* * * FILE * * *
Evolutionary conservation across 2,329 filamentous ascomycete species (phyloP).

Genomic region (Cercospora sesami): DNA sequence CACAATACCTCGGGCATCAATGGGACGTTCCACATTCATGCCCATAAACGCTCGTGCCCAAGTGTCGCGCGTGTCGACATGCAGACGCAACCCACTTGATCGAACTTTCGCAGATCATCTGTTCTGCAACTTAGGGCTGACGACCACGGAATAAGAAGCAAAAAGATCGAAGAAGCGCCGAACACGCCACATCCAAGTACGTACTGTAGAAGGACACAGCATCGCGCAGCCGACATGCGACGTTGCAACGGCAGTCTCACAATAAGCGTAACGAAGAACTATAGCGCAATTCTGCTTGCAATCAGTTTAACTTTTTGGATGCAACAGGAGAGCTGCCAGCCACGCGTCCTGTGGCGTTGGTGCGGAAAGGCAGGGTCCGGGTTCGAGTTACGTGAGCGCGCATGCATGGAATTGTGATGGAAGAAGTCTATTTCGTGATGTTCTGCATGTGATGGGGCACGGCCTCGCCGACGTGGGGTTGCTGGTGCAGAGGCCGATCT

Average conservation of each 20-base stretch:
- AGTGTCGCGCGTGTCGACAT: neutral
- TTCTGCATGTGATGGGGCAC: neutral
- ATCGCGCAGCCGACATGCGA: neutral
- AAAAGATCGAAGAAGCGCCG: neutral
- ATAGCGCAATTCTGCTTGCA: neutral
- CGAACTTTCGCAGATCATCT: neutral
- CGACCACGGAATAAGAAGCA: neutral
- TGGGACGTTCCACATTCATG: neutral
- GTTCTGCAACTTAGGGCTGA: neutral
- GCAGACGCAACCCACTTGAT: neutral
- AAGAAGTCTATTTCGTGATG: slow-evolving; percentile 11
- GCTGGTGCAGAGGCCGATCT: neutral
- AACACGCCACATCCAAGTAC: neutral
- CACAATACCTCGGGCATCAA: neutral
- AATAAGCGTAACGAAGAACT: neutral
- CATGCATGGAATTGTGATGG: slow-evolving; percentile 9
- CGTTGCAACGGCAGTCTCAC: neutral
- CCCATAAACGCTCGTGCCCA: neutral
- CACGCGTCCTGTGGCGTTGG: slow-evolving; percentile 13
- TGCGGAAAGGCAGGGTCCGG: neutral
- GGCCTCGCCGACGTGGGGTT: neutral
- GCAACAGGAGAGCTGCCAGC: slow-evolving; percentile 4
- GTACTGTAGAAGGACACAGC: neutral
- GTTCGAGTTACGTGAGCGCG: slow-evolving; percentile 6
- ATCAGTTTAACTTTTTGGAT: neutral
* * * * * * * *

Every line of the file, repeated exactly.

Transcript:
Evolutionary conservation across 2,329 filamentous ascomycete species (phyloP).

Genomic region (Cercospora sesami): DNA sequence CACAATACCTCGGGCATCAATGGGACGTTCCACATTCATGCCCATAAACGCTCGTGCCCAAGTGTCGCGCGTGTCGACATGCAGACGCAACCCACTTGATCGAACTTTCGCAGATCATCTGTTCTGCAACTTAGGGCTGACGACCACGGAATAAGAAGCAAAAAGATCGAAGAAGCGCCGAACACGCCACATCCAAGTACGTACTGTAGAAGGACACAGCATCGCGCAGCCGACATGCGACGTTGCAACGGCAGTCTCACAATAAGCGTAACGAAGAACTATAGCGCAATTCTGCTTGCAATCAGTTTAACTTTTTGGATGCAACAGGAGAGCTGCCAGCCACGCGTCCTGTGGCGTTGGTGCGGAAAGGCAGGGTCCGGGTTCGAGTTACGTGAGCGCGCATGCATGGAATTGTGATGGAAGAAGTCTATTTCGTGATGTTCTGCATGTGATGGGGCACGGCCTCGCCGACGTGGGGTTGCTGGTGCAGAGGCCGATCT

Average conservation of each 20-base stretch:
- AGTGTCGCGCGTGTCGACAT: neutral
- TTCTGCATGTGATGGGGCAC: neutral
- ATCGCGCAGCCGACATGCGA: neutral
- AAAAGATCGAAGAAGCGCCG: neutral
- ATAGCGCAATTCTGCTTGCA: neutral
- CGAACTTTCGCAGATCATCT: neutral
- CGACCACGGAATAAGAAGCA: neutral
- TGGGACGTTCCACATTCATG: neutral
- GTTCTGCAACTTAGGGCTGA: neutral
- GCAGACGCAACCCACTTGAT: neutral
- AAGAAGTCTATTTCGTGATG: slow-evolving; percentile 11
- GCTGGTGCAGAGGCCGATCT: neutral
- AACACGCCACATCCAAGTAC: neutral
- CACAATACCTCGGGCATCAA: neutral
- AATAAGCGTAACGAAGAACT: neutral
- CATGCATGGAATTGTGATGG: slow-evolving; percentile 9
- CGTTGCAACGGCAGTCTCAC: neutral
- CCCATAAACGCTCGTGCCCA: neutral
- CACGCGTCCTGTGGCGTTGG: slow-evolving; percentile 13
- TGCGGAAAGGCAGGGTCCGG: neutral
- GGCCTCGCCGACGTGGGGTT: neutral
- GCAACAGGAGAGCTGCCAGC: slow-evolving; percentile 4
- GTACTGTAGAAGGACACAGC: neutral
- GTTCGAGTTACGTGAGCGCG: slow-evolving; percentile 6
- ATCAGTTTAACTTTTTGGAT: neutral